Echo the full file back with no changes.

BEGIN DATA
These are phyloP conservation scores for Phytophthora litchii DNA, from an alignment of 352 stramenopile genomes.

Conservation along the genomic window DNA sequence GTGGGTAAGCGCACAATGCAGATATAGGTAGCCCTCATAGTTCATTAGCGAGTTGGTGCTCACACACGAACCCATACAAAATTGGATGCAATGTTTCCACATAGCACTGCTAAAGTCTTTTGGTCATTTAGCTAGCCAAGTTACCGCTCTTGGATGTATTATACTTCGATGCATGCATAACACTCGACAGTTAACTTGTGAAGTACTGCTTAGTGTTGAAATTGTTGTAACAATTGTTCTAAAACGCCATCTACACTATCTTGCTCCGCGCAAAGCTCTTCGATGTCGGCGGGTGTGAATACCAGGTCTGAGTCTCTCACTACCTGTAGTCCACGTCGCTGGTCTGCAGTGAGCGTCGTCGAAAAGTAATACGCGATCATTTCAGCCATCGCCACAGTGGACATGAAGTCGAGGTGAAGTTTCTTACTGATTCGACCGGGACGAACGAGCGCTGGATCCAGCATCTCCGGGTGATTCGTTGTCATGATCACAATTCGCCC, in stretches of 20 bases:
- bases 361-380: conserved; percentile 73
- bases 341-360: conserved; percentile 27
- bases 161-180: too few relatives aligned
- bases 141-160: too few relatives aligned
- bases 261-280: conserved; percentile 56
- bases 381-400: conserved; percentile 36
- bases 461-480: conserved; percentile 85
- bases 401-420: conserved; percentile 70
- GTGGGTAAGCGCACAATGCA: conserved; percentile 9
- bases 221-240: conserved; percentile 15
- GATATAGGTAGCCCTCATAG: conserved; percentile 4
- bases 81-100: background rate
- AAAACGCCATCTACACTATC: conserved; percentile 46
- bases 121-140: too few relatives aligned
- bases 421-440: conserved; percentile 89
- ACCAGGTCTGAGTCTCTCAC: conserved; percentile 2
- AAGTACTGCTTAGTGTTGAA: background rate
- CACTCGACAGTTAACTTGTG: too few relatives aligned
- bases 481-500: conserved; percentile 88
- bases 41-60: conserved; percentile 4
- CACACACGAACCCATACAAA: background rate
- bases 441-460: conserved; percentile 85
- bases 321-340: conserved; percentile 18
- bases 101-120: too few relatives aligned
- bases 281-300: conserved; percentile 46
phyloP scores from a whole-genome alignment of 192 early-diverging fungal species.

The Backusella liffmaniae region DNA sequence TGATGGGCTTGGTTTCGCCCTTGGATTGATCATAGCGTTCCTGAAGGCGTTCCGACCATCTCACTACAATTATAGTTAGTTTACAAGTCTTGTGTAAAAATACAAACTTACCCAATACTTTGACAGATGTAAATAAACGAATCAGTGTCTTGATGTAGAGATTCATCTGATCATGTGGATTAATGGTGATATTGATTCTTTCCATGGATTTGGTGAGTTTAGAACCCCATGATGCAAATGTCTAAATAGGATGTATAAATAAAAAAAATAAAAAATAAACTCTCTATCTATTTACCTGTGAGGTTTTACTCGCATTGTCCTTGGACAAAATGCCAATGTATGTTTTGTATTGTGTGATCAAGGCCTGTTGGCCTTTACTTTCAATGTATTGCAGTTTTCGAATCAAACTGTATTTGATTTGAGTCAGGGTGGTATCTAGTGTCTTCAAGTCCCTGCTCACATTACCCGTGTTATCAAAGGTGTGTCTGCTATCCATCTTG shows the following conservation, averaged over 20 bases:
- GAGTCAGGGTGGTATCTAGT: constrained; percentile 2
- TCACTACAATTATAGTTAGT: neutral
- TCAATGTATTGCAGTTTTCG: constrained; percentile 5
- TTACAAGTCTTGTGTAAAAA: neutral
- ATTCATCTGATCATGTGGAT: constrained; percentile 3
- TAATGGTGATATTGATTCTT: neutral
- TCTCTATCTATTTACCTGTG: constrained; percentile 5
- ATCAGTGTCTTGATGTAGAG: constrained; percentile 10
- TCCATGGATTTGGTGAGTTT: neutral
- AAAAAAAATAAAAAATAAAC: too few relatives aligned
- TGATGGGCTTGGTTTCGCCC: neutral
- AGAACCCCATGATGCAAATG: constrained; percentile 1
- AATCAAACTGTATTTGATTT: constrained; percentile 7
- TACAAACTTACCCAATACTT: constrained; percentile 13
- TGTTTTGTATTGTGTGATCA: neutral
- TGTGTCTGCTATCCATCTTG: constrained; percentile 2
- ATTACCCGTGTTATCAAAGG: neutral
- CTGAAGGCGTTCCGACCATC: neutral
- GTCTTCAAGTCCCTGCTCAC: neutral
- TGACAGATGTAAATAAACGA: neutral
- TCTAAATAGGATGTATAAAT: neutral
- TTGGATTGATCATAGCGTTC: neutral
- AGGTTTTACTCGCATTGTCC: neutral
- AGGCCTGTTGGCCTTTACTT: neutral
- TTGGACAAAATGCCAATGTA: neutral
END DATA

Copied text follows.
These are phyloP conservation scores for Phytophthora litchii DNA, from an alignment of 352 stramenopile genomes.

Conservation along the genomic window DNA sequence GTGGGTAAGCGCACAATGCAGATATAGGTAGCCCTCATAGTTCATTAGCGAGTTGGTGCTCACACACGAACCCATACAAAATTGGATGCAATGTTTCCACATAGCACTGCTAAAGTCTTTTGGTCATTTAGCTAGCCAAGTTACCGCTCTTGGATGTATTATACTTCGATGCATGCATAACACTCGACAGTTAACTTGTGAAGTACTGCTTAGTGTTGAAATTGTTGTAACAATTGTTCTAAAACGCCATCTACACTATCTTGCTCCGCGCAAAGCTCTTCGATGTCGGCGGGTGTGAATACCAGGTCTGAGTCTCTCACTACCTGTAGTCCACGTCGCTGGTCTGCAGTGAGCGTCGTCGAAAAGTAATACGCGATCATTTCAGCCATCGCCACAGTGGACATGAAGTCGAGGTGAAGTTTCTTACTGATTCGACCGGGACGAACGAGCGCTGGATCCAGCATCTCCGGGTGATTCGTTGTCATGATCACAATTCGCCC, in stretches of 20 bases:
- bases 361-380: conserved; percentile 73
- bases 341-360: conserved; percentile 27
- bases 161-180: too few relatives aligned
- bases 141-160: too few relatives aligned
- bases 261-280: conserved; percentile 56
- bases 381-400: conserved; percentile 36
- bases 461-480: conserved; percentile 85
- bases 401-420: conserved; percentile 70
- GTGGGTAAGCGCACAATGCA: conserved; percentile 9
- bases 221-240: conserved; percentile 15
- GATATAGGTAGCCCTCATAG: conserved; percentile 4
- bases 81-100: background rate
- AAAACGCCATCTACACTATC: conserved; percentile 46
- bases 121-140: too few relatives aligned
- bases 421-440: conserved; percentile 89
- ACCAGGTCTGAGTCTCTCAC: conserved; percentile 2
- AAGTACTGCTTAGTGTTGAA: background rate
- CACTCGACAGTTAACTTGTG: too few relatives aligned
- bases 481-500: conserved; percentile 88
- bases 41-60: conserved; percentile 4
- CACACACGAACCCATACAAA: background rate
- bases 441-460: conserved; percentile 85
- bases 321-340: conserved; percentile 18
- bases 101-120: too few relatives aligned
- bases 281-300: conserved; percentile 46
phyloP scores from a whole-genome alignment of 192 early-diverging fungal species.

The Backusella liffmaniae region DNA sequence TGATGGGCTTGGTTTCGCCCTTGGATTGATCATAGCGTTCCTGAAGGCGTTCCGACCATCTCACTACAATTATAGTTAGTTTACAAGTCTTGTGTAAAAATACAAACTTACCCAATACTTTGACAGATGTAAATAAACGAATCAGTGTCTTGATGTAGAGATTCATCTGATCATGTGGATTAATGGTGATATTGATTCTTTCCATGGATTTGGTGAGTTTAGAACCCCATGATGCAAATGTCTAAATAGGATGTATAAATAAAAAAAATAAAAAATAAACTCTCTATCTATTTACCTGTGAGGTTTTACTCGCATTGTCCTTGGACAAAATGCCAATGTATGTTTTGTATTGTGTGATCAAGGCCTGTTGGCCTTTACTTTCAATGTATTGCAGTTTTCGAATCAAACTGTATTTGATTTGAGTCAGGGTGGTATCTAGTGTCTTCAAGTCCCTGCTCACATTACCCGTGTTATCAAAGGTGTGTCTGCTATCCATCTTG shows the following conservation, averaged over 20 bases:
- GAGTCAGGGTGGTATCTAGT: constrained; percentile 2
- TCACTACAATTATAGTTAGT: neutral
- TCAATGTATTGCAGTTTTCG: constrained; percentile 5
- TTACAAGTCTTGTGTAAAAA: neutral
- ATTCATCTGATCATGTGGAT: constrained; percentile 3
- TAATGGTGATATTGATTCTT: neutral
- TCTCTATCTATTTACCTGTG: constrained; percentile 5
- ATCAGTGTCTTGATGTAGAG: constrained; percentile 10
- TCCATGGATTTGGTGAGTTT: neutral
- AAAAAAAATAAAAAATAAAC: too few relatives aligned
- TGATGGGCTTGGTTTCGCCC: neutral
- AGAACCCCATGATGCAAATG: constrained; percentile 1
- AATCAAACTGTATTTGATTT: constrained; percentile 7
- TACAAACTTACCCAATACTT: constrained; percentile 13
- TGTTTTGTATTGTGTGATCA: neutral
- TGTGTCTGCTATCCATCTTG: constrained; percentile 2
- ATTACCCGTGTTATCAAAGG: neutral
- CTGAAGGCGTTCCGACCATC: neutral
- GTCTTCAAGTCCCTGCTCAC: neutral
- TGACAGATGTAAATAAACGA: neutral
- TCTAAATAGGATGTATAAAT: neutral
- TTGGATTGATCATAGCGTTC: neutral
- AGGTTTTACTCGCATTGTCC: neutral
- AGGCCTGTTGGCCTTTACTT: neutral
- TTGGACAAAATGCCAATGTA: neutral